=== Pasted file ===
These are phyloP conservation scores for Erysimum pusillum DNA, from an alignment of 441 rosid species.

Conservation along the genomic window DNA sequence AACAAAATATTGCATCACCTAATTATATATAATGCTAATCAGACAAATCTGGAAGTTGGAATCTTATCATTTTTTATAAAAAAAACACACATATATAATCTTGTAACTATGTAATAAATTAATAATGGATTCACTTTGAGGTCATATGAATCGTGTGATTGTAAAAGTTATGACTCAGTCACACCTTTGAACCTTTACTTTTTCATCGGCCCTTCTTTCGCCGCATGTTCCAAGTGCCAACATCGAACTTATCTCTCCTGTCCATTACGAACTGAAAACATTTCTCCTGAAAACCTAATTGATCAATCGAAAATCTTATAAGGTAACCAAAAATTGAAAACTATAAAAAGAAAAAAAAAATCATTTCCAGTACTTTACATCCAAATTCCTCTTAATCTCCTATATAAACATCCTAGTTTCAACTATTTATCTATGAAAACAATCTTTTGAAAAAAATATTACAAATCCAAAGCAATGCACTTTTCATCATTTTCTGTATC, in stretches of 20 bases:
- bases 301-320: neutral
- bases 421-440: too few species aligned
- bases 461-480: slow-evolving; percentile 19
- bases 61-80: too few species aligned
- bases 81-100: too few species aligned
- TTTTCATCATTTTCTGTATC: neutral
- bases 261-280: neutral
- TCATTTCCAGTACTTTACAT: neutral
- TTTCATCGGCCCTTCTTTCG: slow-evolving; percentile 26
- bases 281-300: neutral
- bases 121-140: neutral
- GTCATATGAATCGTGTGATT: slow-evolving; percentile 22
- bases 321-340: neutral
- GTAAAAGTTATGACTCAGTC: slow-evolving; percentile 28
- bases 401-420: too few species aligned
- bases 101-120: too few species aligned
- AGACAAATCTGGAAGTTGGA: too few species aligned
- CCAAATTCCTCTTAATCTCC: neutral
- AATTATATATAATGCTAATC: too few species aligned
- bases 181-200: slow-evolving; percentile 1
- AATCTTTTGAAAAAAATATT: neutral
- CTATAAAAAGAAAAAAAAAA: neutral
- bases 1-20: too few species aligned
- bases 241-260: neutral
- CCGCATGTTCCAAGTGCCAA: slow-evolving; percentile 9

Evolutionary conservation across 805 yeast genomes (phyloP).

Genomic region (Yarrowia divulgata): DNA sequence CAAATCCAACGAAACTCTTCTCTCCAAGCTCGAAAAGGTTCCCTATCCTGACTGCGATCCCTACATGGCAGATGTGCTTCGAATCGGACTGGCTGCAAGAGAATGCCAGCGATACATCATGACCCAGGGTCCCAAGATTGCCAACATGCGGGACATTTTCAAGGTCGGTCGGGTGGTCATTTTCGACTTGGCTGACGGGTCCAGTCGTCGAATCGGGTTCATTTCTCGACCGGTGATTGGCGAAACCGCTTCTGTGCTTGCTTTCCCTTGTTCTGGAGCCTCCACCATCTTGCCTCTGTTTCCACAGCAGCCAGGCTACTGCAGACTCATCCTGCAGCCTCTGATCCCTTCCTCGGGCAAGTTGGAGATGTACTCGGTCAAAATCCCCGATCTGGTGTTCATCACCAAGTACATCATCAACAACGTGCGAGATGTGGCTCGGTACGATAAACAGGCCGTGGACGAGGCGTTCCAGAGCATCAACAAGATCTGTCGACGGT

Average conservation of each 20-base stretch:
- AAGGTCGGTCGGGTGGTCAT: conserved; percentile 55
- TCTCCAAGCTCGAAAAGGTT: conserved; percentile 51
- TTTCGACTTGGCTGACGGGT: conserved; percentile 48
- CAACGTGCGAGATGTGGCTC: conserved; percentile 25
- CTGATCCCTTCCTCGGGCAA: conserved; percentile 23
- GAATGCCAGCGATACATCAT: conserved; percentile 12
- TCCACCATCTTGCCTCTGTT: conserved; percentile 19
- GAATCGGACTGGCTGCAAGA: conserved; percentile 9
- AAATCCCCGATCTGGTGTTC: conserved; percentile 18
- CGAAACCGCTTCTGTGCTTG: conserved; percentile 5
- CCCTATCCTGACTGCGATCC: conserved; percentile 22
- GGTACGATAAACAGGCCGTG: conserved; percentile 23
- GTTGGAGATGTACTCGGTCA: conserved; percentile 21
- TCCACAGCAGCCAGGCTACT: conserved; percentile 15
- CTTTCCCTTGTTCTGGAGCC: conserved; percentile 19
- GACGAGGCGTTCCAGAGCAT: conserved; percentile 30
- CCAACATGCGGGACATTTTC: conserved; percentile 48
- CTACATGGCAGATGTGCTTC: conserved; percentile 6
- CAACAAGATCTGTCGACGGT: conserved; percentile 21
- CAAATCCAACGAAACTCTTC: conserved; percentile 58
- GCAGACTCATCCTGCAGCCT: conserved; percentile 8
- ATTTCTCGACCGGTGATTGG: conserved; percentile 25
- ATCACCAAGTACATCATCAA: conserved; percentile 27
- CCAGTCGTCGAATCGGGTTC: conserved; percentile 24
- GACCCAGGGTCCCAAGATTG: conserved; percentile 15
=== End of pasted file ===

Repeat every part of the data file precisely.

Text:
These are phyloP conservation scores for Erysimum pusillum DNA, from an alignment of 441 rosid species.

Conservation along the genomic window DNA sequence AACAAAATATTGCATCACCTAATTATATATAATGCTAATCAGACAAATCTGGAAGTTGGAATCTTATCATTTTTTATAAAAAAAACACACATATATAATCTTGTAACTATGTAATAAATTAATAATGGATTCACTTTGAGGTCATATGAATCGTGTGATTGTAAAAGTTATGACTCAGTCACACCTTTGAACCTTTACTTTTTCATCGGCCCTTCTTTCGCCGCATGTTCCAAGTGCCAACATCGAACTTATCTCTCCTGTCCATTACGAACTGAAAACATTTCTCCTGAAAACCTAATTGATCAATCGAAAATCTTATAAGGTAACCAAAAATTGAAAACTATAAAAAGAAAAAAAAAATCATTTCCAGTACTTTACATCCAAATTCCTCTTAATCTCCTATATAAACATCCTAGTTTCAACTATTTATCTATGAAAACAATCTTTTGAAAAAAATATTACAAATCCAAAGCAATGCACTTTTCATCATTTTCTGTATC, in stretches of 20 bases:
- bases 301-320: neutral
- bases 421-440: too few species aligned
- bases 461-480: slow-evolving; percentile 19
- bases 61-80: too few species aligned
- bases 81-100: too few species aligned
- TTTTCATCATTTTCTGTATC: neutral
- bases 261-280: neutral
- TCATTTCCAGTACTTTACAT: neutral
- TTTCATCGGCCCTTCTTTCG: slow-evolving; percentile 26
- bases 281-300: neutral
- bases 121-140: neutral
- GTCATATGAATCGTGTGATT: slow-evolving; percentile 22
- bases 321-340: neutral
- GTAAAAGTTATGACTCAGTC: slow-evolving; percentile 28
- bases 401-420: too few species aligned
- bases 101-120: too few species aligned
- AGACAAATCTGGAAGTTGGA: too few species aligned
- CCAAATTCCTCTTAATCTCC: neutral
- AATTATATATAATGCTAATC: too few species aligned
- bases 181-200: slow-evolving; percentile 1
- AATCTTTTGAAAAAAATATT: neutral
- CTATAAAAAGAAAAAAAAAA: neutral
- bases 1-20: too few species aligned
- bases 241-260: neutral
- CCGCATGTTCCAAGTGCCAA: slow-evolving; percentile 9

Evolutionary conservation across 805 yeast genomes (phyloP).

Genomic region (Yarrowia divulgata): DNA sequence CAAATCCAACGAAACTCTTCTCTCCAAGCTCGAAAAGGTTCCCTATCCTGACTGCGATCCCTACATGGCAGATGTGCTTCGAATCGGACTGGCTGCAAGAGAATGCCAGCGATACATCATGACCCAGGGTCCCAAGATTGCCAACATGCGGGACATTTTCAAGGTCGGTCGGGTGGTCATTTTCGACTTGGCTGACGGGTCCAGTCGTCGAATCGGGTTCATTTCTCGACCGGTGATTGGCGAAACCGCTTCTGTGCTTGCTTTCCCTTGTTCTGGAGCCTCCACCATCTTGCCTCTGTTTCCACAGCAGCCAGGCTACTGCAGACTCATCCTGCAGCCTCTGATCCCTTCCTCGGGCAAGTTGGAGATGTACTCGGTCAAAATCCCCGATCTGGTGTTCATCACCAAGTACATCATCAACAACGTGCGAGATGTGGCTCGGTACGATAAACAGGCCGTGGACGAGGCGTTCCAGAGCATCAACAAGATCTGTCGACGGT

Average conservation of each 20-base stretch:
- AAGGTCGGTCGGGTGGTCAT: conserved; percentile 55
- TCTCCAAGCTCGAAAAGGTT: conserved; percentile 51
- TTTCGACTTGGCTGACGGGT: conserved; percentile 48
- CAACGTGCGAGATGTGGCTC: conserved; percentile 25
- CTGATCCCTTCCTCGGGCAA: conserved; percentile 23
- GAATGCCAGCGATACATCAT: conserved; percentile 12
- TCCACCATCTTGCCTCTGTT: conserved; percentile 19
- GAATCGGACTGGCTGCAAGA: conserved; percentile 9
- AAATCCCCGATCTGGTGTTC: conserved; percentile 18
- CGAAACCGCTTCTGTGCTTG: conserved; percentile 5
- CCCTATCCTGACTGCGATCC: conserved; percentile 22
- GGTACGATAAACAGGCCGTG: conserved; percentile 23
- GTTGGAGATGTACTCGGTCA: conserved; percentile 21
- TCCACAGCAGCCAGGCTACT: conserved; percentile 15
- CTTTCCCTTGTTCTGGAGCC: conserved; percentile 19
- GACGAGGCGTTCCAGAGCAT: conserved; percentile 30
- CCAACATGCGGGACATTTTC: conserved; percentile 48
- CTACATGGCAGATGTGCTTC: conserved; percentile 6
- CAACAAGATCTGTCGACGGT: conserved; percentile 21
- CAAATCCAACGAAACTCTTC: conserved; percentile 58
- GCAGACTCATCCTGCAGCCT: conserved; percentile 8
- ATTTCTCGACCGGTGATTGG: conserved; percentile 25
- ATCACCAAGTACATCATCAA: conserved; percentile 27
- CCAGTCGTCGAATCGGGTTC: conserved; percentile 24
- GACCCAGGGTCCCAAGATTG: conserved; percentile 15